Ethnic Struggle, Coexistence, and Democratization in Eastern Europe

Ethnic Struggle, Coexistence, and Democratization in Eastern Europe

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In societies divided on ethnic and religious lines, problems of democracy are magnified - particularly where groups are mobilized into parties. With the principle of majority rule, minorities should be less willing to endorse democratic institutions where their parties persistently lose elections. While such problems should also hamper transitions to democracy, several diverse Eastern European states have formed democracies even under these conditions. In this book, Sherrill Stroschein argues that sustained protest and contention by ethnic Hungarians in Romania and Slovakia brought concessions on policies that they could not achieve through the ballot box, in contrast to Transcarpathia, Ukraine. In Romania and Slovakia, contention during the 1990s made each group accustomed to each other's claims and aware of the degree to which each could push its own. Ethnic contention became a de facto deliberative process that fostered a moderation of group stances, allowing democratic consolidation to slowly and organically take more

Product details

  • Electronic book text
  • Cambridge University Press (Virtual Publishing)
  • Cambridge, United Kingdom
  • 33 b/w illus. 1 map 17 tables
  • 1139418610
  • 9781139418614

Review quote

"Sherrill Stroschein reinvents the study of contentious politics in divided societies by making two original and compelling arguments. One is that the policy concerns of ordinary citizens, rather than the manipulative actions of political leaders, explain why minorities mobilize. The other is that such mobilizations, especially over time, provide needed information to citizens and policy-makers. As a result, they contribute to more positive relations between majorities and minorities while investing in the quality of public policy and democratic life." Valerie Bunce, Cornell University "Ethnic Struggle, Coexistence, and Democratization in Eastern Europe is an innovative and thoughtful analysis of difficult ethnic politics in Romania, Slovakia, and Ukraine - and the transformative power of deliberation and minority protest in ameliorating conflict. The systematic attention to the temporal dynamics of contention and moderation makes it an outstanding contribution to the field." Anna Grzymala-Busse, University of Michigan "This meticulously researched study persuasively demonstrates how the routinization of contestation in multi-ethnic polities can contribute to democratic consolidation and lead publics away from (rather than toward) violent confrontation. The book also shows how ethnic and linguistic minorities not represented as groups in national political parties can nonetheless prompt meaningful political change. Stroschein's findings, while firmly grounded in multiple Eastern European contexts, have important implications for democratic theory and the practice of building democratic institutions beyond the region. This book should be of great interest to social scientists and policy practitioners alike." Jessica Pisano, University of Ottawa "Sherrill Stroschein's book is a valuable read for comparative scholars and area experts ... the volume is useful, provoking, and responsibly presented." Richard P. Farkas, DePaul University, Slavic Reviewshow more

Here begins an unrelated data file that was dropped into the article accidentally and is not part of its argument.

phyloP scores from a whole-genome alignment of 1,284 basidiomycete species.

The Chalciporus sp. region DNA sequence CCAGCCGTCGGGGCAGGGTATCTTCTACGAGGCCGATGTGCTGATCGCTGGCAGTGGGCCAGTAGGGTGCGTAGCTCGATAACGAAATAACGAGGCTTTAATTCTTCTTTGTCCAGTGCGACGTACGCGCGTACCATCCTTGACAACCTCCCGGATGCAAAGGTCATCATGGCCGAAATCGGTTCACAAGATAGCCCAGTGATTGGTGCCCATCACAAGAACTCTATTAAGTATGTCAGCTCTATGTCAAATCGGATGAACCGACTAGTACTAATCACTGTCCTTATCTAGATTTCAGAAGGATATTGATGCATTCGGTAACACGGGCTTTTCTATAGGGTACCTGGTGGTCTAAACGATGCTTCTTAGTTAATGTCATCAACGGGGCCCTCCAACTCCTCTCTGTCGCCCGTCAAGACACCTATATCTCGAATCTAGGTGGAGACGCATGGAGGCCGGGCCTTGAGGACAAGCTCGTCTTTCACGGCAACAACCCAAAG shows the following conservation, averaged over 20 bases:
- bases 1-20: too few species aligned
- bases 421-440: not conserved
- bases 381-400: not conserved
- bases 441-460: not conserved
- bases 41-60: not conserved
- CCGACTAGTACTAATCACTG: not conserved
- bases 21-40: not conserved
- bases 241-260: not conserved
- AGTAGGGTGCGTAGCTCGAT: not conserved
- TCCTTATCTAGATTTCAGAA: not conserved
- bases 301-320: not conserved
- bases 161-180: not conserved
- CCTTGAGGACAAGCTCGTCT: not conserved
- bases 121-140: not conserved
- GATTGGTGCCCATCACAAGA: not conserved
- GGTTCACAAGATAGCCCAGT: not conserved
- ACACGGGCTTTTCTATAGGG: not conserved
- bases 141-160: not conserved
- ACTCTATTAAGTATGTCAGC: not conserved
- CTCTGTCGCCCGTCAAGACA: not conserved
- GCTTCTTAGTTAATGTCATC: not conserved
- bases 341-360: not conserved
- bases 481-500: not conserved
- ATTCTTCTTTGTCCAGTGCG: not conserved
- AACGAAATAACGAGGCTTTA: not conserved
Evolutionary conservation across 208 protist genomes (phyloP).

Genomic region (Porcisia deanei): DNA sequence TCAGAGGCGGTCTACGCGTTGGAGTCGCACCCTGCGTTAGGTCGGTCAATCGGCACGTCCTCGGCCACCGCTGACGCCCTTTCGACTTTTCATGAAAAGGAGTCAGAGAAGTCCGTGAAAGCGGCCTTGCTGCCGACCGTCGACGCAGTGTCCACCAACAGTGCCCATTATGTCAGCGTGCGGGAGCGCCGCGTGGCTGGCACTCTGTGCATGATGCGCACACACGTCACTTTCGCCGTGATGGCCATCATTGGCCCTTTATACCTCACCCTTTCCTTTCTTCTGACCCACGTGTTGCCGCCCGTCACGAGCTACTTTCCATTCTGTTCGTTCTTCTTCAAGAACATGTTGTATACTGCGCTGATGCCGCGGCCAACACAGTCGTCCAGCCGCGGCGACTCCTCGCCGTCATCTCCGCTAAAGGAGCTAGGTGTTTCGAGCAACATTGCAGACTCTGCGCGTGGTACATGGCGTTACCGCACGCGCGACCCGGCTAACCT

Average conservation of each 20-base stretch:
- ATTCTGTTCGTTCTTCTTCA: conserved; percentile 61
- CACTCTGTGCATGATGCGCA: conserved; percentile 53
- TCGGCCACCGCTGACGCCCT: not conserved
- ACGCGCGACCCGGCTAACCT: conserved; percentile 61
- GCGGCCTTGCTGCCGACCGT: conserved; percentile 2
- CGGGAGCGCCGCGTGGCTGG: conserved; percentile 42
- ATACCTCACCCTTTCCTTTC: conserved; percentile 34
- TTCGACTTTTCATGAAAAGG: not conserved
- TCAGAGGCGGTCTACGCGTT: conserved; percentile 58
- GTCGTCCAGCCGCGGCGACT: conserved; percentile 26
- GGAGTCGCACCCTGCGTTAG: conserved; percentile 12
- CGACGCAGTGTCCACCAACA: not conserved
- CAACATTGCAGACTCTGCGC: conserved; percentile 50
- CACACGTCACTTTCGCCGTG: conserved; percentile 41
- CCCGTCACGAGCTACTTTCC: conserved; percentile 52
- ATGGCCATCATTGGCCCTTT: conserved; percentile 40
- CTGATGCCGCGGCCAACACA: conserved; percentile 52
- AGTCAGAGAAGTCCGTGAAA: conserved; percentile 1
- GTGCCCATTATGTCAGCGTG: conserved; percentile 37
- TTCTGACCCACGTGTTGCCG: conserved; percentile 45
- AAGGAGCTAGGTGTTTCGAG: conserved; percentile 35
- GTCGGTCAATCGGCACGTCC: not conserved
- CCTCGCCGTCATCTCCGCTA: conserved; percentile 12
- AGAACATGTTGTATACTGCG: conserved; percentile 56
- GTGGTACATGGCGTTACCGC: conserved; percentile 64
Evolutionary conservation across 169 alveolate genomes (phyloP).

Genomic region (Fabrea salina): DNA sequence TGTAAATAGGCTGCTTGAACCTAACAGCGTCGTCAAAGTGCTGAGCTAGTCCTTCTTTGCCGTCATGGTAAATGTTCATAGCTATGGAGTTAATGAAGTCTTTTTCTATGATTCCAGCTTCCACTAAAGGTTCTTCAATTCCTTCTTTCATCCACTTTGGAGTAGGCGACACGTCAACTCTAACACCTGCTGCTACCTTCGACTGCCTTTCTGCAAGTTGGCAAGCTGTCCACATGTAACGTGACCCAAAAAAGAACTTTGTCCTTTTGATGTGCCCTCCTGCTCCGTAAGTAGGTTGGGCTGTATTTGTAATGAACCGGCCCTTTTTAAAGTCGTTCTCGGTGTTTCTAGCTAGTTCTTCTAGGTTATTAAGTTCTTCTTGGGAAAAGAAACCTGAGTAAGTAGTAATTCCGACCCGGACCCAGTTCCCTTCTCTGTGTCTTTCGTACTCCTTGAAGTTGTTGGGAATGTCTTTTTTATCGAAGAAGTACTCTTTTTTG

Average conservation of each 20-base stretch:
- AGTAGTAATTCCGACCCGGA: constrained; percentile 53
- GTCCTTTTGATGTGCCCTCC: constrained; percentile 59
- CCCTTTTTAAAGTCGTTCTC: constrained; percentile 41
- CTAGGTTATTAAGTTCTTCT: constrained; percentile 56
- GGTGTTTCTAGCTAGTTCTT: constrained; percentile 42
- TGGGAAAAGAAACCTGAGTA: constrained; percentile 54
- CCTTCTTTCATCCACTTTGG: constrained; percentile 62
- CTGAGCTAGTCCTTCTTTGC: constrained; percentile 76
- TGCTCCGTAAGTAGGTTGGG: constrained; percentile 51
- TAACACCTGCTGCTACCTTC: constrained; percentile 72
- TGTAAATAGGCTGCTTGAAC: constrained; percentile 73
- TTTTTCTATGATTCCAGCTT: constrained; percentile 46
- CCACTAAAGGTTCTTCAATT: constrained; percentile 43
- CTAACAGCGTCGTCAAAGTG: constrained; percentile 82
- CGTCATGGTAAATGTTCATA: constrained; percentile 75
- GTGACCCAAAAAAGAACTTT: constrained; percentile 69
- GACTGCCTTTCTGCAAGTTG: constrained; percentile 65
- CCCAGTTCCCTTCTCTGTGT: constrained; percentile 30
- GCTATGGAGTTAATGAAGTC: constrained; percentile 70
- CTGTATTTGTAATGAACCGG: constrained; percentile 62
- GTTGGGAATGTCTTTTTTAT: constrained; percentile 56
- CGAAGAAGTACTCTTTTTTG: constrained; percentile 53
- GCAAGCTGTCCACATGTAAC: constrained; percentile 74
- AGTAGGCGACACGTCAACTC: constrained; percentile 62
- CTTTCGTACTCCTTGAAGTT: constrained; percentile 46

Table of contents

1. Ethnic protest, moderation, and democratization; 2. Time, process, and events in democratization; 3. Ethnic contention in context; 4. Local violence and uncertainty in Targu Mures, 1990; 5. The power of symbols: Romanians, Hungarians, and King Mathias in Cluj; 6. Forging language laws: schools and sign wars; 7. Debating local governance: autonomy, local control, and minority enclaves; 8. Implications of group more